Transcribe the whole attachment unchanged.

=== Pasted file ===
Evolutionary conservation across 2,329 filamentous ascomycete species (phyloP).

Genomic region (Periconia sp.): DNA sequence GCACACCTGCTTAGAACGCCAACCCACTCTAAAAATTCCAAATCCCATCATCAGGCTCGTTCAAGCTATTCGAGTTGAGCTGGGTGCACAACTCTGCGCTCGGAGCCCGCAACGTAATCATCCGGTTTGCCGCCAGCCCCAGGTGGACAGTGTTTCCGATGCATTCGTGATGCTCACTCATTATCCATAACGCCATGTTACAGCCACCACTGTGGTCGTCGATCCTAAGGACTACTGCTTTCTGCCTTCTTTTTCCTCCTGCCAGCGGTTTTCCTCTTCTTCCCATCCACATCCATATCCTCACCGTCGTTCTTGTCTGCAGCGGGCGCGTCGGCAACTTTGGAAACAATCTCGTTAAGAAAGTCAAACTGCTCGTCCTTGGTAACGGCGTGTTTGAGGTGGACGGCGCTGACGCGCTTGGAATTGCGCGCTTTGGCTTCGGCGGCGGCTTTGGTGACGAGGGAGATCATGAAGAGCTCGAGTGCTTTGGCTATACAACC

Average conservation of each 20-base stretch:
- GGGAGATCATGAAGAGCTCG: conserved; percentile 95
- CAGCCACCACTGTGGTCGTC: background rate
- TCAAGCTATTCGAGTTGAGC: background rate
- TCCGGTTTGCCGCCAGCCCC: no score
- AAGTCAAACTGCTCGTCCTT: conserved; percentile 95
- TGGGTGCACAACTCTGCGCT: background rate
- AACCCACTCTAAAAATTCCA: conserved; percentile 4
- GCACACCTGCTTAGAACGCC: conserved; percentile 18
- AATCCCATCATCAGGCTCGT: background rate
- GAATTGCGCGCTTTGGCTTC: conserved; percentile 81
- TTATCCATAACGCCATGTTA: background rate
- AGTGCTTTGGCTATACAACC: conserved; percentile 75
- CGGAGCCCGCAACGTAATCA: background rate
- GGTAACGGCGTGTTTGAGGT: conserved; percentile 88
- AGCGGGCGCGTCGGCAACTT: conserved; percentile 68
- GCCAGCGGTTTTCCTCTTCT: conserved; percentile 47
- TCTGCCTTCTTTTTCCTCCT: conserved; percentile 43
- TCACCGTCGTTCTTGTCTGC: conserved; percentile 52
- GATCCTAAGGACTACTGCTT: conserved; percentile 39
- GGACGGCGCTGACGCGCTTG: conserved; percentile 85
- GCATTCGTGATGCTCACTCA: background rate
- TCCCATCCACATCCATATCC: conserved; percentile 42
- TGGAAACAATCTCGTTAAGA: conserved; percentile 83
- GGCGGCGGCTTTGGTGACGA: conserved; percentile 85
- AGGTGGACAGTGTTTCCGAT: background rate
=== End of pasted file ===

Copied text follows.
Evolutionary conservation across 2,329 filamentous ascomycete species (phyloP).

Genomic region (Periconia sp.): DNA sequence GCACACCTGCTTAGAACGCCAACCCACTCTAAAAATTCCAAATCCCATCATCAGGCTCGTTCAAGCTATTCGAGTTGAGCTGGGTGCACAACTCTGCGCTCGGAGCCCGCAACGTAATCATCCGGTTTGCCGCCAGCCCCAGGTGGACAGTGTTTCCGATGCATTCGTGATGCTCACTCATTATCCATAACGCCATGTTACAGCCACCACTGTGGTCGTCGATCCTAAGGACTACTGCTTTCTGCCTTCTTTTTCCTCCTGCCAGCGGTTTTCCTCTTCTTCCCATCCACATCCATATCCTCACCGTCGTTCTTGTCTGCAGCGGGCGCGTCGGCAACTTTGGAAACAATCTCGTTAAGAAAGTCAAACTGCTCGTCCTTGGTAACGGCGTGTTTGAGGTGGACGGCGCTGACGCGCTTGGAATTGCGCGCTTTGGCTTCGGCGGCGGCTTTGGTGACGAGGGAGATCATGAAGAGCTCGAGTGCTTTGGCTATACAACC

Average conservation of each 20-base stretch:
- GGGAGATCATGAAGAGCTCG: conserved; percentile 95
- CAGCCACCACTGTGGTCGTC: background rate
- TCAAGCTATTCGAGTTGAGC: background rate
- TCCGGTTTGCCGCCAGCCCC: no score
- AAGTCAAACTGCTCGTCCTT: conserved; percentile 95
- TGGGTGCACAACTCTGCGCT: background rate
- AACCCACTCTAAAAATTCCA: conserved; percentile 4
- GCACACCTGCTTAGAACGCC: conserved; percentile 18
- AATCCCATCATCAGGCTCGT: background rate
- GAATTGCGCGCTTTGGCTTC: conserved; percentile 81
- TTATCCATAACGCCATGTTA: background rate
- AGTGCTTTGGCTATACAACC: conserved; percentile 75
- CGGAGCCCGCAACGTAATCA: background rate
- GGTAACGGCGTGTTTGAGGT: conserved; percentile 88
- AGCGGGCGCGTCGGCAACTT: conserved; percentile 68
- GCCAGCGGTTTTCCTCTTCT: conserved; percentile 47
- TCTGCCTTCTTTTTCCTCCT: conserved; percentile 43
- TCACCGTCGTTCTTGTCTGC: conserved; percentile 52
- GATCCTAAGGACTACTGCTT: conserved; percentile 39
- GGACGGCGCTGACGCGCTTG: conserved; percentile 85
- GCATTCGTGATGCTCACTCA: background rate
- TCCCATCCACATCCATATCC: conserved; percentile 42
- TGGAAACAATCTCGTTAAGA: conserved; percentile 83
- GGCGGCGGCTTTGGTGACGA: conserved; percentile 85
- AGGTGGACAGTGTTTCCGAT: background rate